Spotlight: A Q&A with Director Erik Canuel
By Mike Crisolago
When speaking with director Erik Canuel, one can expect three things: humour, humility and a clacking sound. The first two traits are refreshing, considering the 48-year-old Canuel is an award-winning director of everything from feature films to music videos to television commercials. The third – a clacking sound – comes from the 10 metallic rings he wears, one on each finger. Some adorned with skulls, others with abstract patterns, they clink against each other as the Quebecois director stands at the front of a Toronto movie theatre, addressing reporters after a screening of his latest film, Barrymore.
The movie, based on the play by William Luce, in which an 81-year-old Christopher Plummer puts on an acting clinic as the broken-down title character, seemed a natural fit for Canuel, who very literally grew up in the theatre. His mother and father were both actors, with the latter also directing Shakespearian stage productions, while young Erik sat in the wings and watched them at work. So how comfortable must he have been, then, blending the genres of stage and film, both of which he knows so well, with the one of the great modern actors as his leading man?
“I was scared shitless,” Canuel laughed. “In this case, having talked with Chris and the producers, they wanted a movie, but they wanted to retain that feeling of what theatre is about. It’s not easy to try to transpose and adapt a great play like this.”
It’s not easy, but he did it. The end result is a brilliant medley of theatre and cinema, blending the props-on-wheels charm of the stage with the up-close introspective advantages of the screen. At the conclusion of the most recent Toronto press screening (the film actually debuted at last year’s Toronto International Film Festival), Canuel discussed the challenges of making and marketing the film, working with Christopher Plummer and what the great actor thought of his many rings.
On the challenges of making a film about a play without making it a film of the play –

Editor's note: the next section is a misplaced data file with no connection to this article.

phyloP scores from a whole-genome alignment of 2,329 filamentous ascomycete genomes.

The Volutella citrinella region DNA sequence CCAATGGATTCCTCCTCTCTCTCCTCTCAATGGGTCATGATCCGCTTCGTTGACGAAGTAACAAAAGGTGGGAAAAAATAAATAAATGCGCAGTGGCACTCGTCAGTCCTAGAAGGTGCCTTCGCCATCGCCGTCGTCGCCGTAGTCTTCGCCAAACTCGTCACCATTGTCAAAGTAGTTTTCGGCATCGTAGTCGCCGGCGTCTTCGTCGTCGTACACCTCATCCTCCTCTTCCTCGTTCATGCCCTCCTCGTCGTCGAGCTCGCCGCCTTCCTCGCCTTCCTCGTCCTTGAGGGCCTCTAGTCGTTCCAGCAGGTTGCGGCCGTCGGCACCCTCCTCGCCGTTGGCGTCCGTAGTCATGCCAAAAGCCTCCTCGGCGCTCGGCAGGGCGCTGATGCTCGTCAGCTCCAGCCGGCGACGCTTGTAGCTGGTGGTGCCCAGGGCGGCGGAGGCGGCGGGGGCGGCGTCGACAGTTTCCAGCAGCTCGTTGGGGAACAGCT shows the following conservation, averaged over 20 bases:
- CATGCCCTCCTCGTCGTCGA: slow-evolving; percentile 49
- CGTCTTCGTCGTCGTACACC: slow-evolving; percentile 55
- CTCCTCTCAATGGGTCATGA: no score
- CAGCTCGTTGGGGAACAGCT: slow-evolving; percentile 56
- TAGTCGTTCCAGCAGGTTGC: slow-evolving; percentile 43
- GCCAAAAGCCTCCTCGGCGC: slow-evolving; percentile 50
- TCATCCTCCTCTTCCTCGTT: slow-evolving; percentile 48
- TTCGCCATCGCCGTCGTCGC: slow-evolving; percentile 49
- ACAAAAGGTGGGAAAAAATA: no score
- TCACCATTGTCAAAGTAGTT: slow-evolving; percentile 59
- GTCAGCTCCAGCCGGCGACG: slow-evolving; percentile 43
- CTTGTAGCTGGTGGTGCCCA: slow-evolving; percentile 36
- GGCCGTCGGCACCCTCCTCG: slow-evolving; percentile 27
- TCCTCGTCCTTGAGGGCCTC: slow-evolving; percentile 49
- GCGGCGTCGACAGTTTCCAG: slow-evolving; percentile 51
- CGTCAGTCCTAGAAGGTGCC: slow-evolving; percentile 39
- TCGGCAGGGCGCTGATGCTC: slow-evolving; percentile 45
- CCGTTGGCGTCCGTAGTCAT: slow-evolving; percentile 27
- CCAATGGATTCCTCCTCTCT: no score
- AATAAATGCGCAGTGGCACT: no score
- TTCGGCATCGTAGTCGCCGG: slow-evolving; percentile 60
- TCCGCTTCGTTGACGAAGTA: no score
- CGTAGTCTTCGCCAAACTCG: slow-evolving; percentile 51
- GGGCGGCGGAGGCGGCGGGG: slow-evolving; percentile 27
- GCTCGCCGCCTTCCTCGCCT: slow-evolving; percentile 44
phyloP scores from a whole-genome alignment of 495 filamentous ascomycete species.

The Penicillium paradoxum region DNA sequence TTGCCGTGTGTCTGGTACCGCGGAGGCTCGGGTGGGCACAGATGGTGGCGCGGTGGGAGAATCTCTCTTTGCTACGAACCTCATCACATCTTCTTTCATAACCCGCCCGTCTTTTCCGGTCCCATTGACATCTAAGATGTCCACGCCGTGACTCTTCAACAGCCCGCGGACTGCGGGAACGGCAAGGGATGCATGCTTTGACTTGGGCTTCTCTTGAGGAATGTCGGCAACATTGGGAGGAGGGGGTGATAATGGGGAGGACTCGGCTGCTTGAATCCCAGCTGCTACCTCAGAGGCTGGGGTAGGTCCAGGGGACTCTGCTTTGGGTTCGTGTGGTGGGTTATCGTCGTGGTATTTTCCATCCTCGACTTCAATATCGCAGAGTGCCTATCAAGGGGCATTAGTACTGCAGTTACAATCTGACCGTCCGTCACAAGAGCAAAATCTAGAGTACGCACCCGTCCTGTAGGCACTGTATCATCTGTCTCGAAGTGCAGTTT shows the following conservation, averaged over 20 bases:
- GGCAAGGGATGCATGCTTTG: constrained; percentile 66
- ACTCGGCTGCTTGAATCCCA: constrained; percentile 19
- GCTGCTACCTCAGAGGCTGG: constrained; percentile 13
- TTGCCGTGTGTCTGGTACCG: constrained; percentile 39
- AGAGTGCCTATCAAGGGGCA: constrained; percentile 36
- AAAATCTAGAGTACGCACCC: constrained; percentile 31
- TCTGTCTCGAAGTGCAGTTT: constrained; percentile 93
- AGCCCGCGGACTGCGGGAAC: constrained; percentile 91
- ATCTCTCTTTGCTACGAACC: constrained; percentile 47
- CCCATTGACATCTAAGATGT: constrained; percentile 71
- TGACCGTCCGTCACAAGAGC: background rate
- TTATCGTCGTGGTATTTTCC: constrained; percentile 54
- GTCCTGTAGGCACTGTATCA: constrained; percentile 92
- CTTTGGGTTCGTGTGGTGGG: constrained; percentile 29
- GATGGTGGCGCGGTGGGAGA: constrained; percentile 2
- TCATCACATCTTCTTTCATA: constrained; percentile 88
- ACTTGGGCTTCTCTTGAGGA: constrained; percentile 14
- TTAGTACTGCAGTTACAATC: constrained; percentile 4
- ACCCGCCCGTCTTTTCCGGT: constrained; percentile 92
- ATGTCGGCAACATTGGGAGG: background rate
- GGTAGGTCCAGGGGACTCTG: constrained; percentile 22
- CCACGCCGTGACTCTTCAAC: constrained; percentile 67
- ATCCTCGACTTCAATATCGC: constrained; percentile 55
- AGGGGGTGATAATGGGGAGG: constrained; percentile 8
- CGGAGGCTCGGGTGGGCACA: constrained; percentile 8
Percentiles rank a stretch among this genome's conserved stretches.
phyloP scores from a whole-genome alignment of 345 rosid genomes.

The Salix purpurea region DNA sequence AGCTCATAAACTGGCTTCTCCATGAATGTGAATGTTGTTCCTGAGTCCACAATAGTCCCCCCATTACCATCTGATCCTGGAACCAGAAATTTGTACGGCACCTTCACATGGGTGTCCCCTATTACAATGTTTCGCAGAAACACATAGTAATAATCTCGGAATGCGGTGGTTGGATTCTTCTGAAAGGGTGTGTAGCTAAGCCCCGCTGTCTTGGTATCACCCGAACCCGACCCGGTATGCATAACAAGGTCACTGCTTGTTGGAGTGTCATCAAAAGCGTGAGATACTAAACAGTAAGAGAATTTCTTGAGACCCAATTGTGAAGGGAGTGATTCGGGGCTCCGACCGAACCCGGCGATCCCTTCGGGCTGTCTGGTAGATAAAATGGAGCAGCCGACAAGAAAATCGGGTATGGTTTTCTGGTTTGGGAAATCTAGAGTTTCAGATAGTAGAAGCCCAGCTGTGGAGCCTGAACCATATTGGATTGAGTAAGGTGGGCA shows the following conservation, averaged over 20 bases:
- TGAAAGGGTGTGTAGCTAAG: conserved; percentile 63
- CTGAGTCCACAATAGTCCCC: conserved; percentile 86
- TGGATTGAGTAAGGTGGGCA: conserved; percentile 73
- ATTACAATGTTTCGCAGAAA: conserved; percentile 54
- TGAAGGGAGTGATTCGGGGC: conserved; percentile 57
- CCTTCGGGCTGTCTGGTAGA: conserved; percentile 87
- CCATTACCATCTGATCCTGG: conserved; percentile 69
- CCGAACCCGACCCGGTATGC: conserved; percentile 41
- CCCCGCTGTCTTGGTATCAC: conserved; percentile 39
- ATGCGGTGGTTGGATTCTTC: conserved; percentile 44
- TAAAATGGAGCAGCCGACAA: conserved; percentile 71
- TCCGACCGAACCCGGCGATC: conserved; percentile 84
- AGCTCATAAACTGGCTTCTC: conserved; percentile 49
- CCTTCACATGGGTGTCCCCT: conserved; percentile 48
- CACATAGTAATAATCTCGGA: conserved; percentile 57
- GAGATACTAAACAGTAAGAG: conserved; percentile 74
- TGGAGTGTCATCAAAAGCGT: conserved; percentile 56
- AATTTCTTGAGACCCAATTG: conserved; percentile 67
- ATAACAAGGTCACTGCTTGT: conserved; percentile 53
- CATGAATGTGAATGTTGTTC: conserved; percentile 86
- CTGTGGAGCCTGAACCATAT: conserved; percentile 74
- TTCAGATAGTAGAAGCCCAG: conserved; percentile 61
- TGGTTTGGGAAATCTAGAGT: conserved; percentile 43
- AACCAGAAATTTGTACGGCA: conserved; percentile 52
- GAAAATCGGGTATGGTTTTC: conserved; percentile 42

Erik Canuel: One of the first screenplay adaptations that I wrote was basically taking place in a very old theatre with investors. And Chris reminded me, “Yeah, but I would love to at least have a touch of the audience – have that magical moment at the beginning.” – So basically, the biggest challenge I would say was to find a way to get the people to be with him, to be intimate with the character, to get close to him and at the same time try to get away from the play and be more within the moment but never lose track of what it’s all about – try to find a way to bring imagery that would still stick to the feeling of a play but at the same time be very cinematographic.
The theatrical nature of the film and avoiding CGI effects –
EC: One of the first things I talked about with the producers was that some of the things should be Terry Gilliam-ish, keeping the aspect of theatricality within the imagery-. It has to keep that essence. And that’s tricky-. (Plummer) wanted to look a lot younger (in the flashbacks) and I kept telling him we can do it by makeup but we don’t want to go into prosthetics, we don’t want to go CGI. We want to stick with what you are – what Barrymore is about at this age. Even if he reminisces, he sees himself at this age. This is where he’s at and this is the end of his life and it was very important to keep that intimacy, that moment, alive.